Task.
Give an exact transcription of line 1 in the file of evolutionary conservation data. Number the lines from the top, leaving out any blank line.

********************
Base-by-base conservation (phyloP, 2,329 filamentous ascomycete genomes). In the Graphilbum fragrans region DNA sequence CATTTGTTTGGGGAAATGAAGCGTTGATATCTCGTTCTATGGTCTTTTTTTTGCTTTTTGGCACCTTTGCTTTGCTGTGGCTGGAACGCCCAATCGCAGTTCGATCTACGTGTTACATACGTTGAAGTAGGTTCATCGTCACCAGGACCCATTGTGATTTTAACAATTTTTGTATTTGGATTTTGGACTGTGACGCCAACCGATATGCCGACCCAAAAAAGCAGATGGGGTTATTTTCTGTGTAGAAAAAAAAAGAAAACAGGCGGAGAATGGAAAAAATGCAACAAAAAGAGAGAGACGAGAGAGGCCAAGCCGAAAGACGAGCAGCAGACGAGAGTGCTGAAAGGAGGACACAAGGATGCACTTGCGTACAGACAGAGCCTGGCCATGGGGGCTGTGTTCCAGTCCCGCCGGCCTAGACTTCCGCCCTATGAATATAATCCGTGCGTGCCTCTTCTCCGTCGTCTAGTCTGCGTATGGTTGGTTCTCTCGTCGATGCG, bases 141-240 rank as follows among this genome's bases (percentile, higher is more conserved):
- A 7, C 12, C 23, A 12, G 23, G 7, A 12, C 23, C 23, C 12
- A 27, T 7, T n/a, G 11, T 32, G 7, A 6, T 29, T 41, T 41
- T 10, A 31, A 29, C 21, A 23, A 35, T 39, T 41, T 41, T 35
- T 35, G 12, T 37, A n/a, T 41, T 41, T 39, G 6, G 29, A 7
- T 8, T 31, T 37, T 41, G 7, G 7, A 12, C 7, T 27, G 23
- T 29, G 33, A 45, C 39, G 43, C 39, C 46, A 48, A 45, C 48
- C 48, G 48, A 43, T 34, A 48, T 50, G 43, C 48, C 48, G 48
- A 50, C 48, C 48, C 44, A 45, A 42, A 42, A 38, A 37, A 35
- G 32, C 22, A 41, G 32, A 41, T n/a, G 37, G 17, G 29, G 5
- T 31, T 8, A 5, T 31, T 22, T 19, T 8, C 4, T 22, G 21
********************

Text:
Base-by-base conservation (phyloP, 2,329 filamentous ascomycete genomes). In the Graphilbum fragrans region DNA sequence CATTTGTTTGGGGAAATGAAGCGTTGATATCTCGTTCTATGGTCTTTTTTTTGCTTTTTGGCACCTTTGCTTTGCTGTGGCTGGAACGCCCAATCGCAGTTCGATCTACGTGTTACATACGTTGAAGTAGGTTCATCGTCACCAGGACCCATTGTGATTTTAACAATTTTTGTATTTGGATTTTGGACTGTGACGCCAACCGATATGCCGACCCAAAAAAGCAGATGGGGTTATTTTCTGTGTAGAAAAAAAAAGAAAACAGGCGGAGAATGGAAAAAATGCAACAAAAAGAGAGAGACGAGAGAGGCCAAGCCGAAAGACGAGCAGCAGACGAGAGTGCTGAAAGGAGGACACAAGGATGCACTTGCGTACAGACAGAGCCTGGCCATGGGGGCTGTGTTCCAGTCCCGCCGGCCTAGACTTCCGCCCTATGAATATAATCCGTGCGTGCCTCTTCTCCGTCGTCTAGTCTGCGTATGGTTGGTTCTCTCGTCGATGCG, bases 141-240 rank as follows among this genome's bases (percentile, higher is more conserved):